He has suggested two remedies: widen the existing inquiry; or, conduct a separate Scottish inquiry.

Kirkpatrick, who has Core Participant status at Pitchford, wrote that he believed Kennedy interfered with his media liaison work at the G8, adding: “I may [also] have been targeted to have an intimate relationship by a possible undercover officer, "Khris" from London, in order to interfere with my press work.

“These actions that took place in Edinburgh, of which the Scottish Government may not have previously been aware, certainly raise questions demanding answers about possible illegal police tampering with legitimate journalistic functions, and free speech as guaranteed by the ECHR.”

He called on Scotland to be part of the Pitchford Inquiry, but added: “If this request is denied, it is then necessary for the Scottish Government to initiate its own inquiry, to guarantee that such abusive practices as those described above will be properly examined if they have taken place in Scotland.”

Campaigner Merrick Cork also wrote: "The Inquiry is bound by the terms given to them by the Home Secretary. However, she can amend them if it is in the public interest. If English and Welsh citizens abused by police have a right to truth and justice, surely Scottish people do too.
"I urge you to ask the Home Secretary to widen the remit of the Inquiry to cover the actions of officers from those units wherever they were deployed."

The Herald: MSP Neil Findlay

Picture: Neil Findlay MSP

Neil Findlay, a Labour MSP who has led on calls for an inquiry in Scotland, said of the revelations in the HMIC report: “It is not acceptable for Scots victims of his immoral and illegal behaviour to be the only people in the mainland of the UK to be denied access to an inquiry. The Scottish Government’s position on this is untenable. Here is the evidence we must have an inquiry.”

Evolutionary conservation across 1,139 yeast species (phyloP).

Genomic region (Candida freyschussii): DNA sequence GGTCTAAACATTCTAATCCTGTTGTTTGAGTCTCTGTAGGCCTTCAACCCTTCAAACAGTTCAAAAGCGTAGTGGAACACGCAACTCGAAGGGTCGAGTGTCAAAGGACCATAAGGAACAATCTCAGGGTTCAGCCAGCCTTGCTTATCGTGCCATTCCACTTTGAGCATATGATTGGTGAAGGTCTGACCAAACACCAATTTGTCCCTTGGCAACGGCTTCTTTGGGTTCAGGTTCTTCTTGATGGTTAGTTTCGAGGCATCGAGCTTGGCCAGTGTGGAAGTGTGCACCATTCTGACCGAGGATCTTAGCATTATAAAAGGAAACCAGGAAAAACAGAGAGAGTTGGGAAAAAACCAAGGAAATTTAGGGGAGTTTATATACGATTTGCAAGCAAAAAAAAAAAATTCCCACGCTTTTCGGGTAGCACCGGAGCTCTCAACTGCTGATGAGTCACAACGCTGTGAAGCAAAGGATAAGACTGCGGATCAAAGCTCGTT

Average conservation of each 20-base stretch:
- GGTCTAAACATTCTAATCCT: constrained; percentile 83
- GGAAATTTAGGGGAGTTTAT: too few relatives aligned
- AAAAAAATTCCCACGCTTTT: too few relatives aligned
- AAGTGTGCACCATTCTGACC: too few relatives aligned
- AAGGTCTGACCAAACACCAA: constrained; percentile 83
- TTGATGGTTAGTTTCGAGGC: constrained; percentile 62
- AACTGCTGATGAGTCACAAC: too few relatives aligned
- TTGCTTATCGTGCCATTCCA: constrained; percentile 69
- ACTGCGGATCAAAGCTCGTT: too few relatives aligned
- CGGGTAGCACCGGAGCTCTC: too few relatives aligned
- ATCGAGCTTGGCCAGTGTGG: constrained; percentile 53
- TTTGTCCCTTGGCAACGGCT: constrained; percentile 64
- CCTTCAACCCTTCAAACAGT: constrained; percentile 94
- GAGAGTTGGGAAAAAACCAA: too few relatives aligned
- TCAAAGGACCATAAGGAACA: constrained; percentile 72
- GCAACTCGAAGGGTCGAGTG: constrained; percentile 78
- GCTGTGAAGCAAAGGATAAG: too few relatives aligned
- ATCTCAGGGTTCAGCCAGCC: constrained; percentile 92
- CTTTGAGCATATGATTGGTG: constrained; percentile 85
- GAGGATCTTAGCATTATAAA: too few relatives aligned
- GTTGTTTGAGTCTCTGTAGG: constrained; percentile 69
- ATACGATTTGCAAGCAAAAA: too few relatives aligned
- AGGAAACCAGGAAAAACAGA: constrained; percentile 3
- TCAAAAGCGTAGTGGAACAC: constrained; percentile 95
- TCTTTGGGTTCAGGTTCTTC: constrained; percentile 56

Patrick Harvie MSP, the co-convener of the Scottish Greens, said: “I have serious concerns about the 'nothing to see here' approach which seems to prevail in the oversight of policing in Scotland. We know that Kennedy operated in Scotland, but we also know that police forces in Scotland have used covert surveillance against peaceful political protesters.

“There seems to be a clear case for an inquiry into these issues, and if that requires a separate process alongside the Pitchford Inquiry, then so be it.”

A Scottish Government spokesperson said: “The Office of Surveillance Commissioners has never raised an issue, either directly with Scottish Ministers or through Police Scotland, regarding any allegations relating to the activity of undercover officers and there are already strong safeguards in place regarding these practices in Scotland.

“We will, however, carefully consider the conclusions of the Pitchford Inquiry and, if there are measures over and above these safeguards which could sensibly be delivered in Scotland, we will discuss with Police Scotland and other interested parties how they might best be implemented.”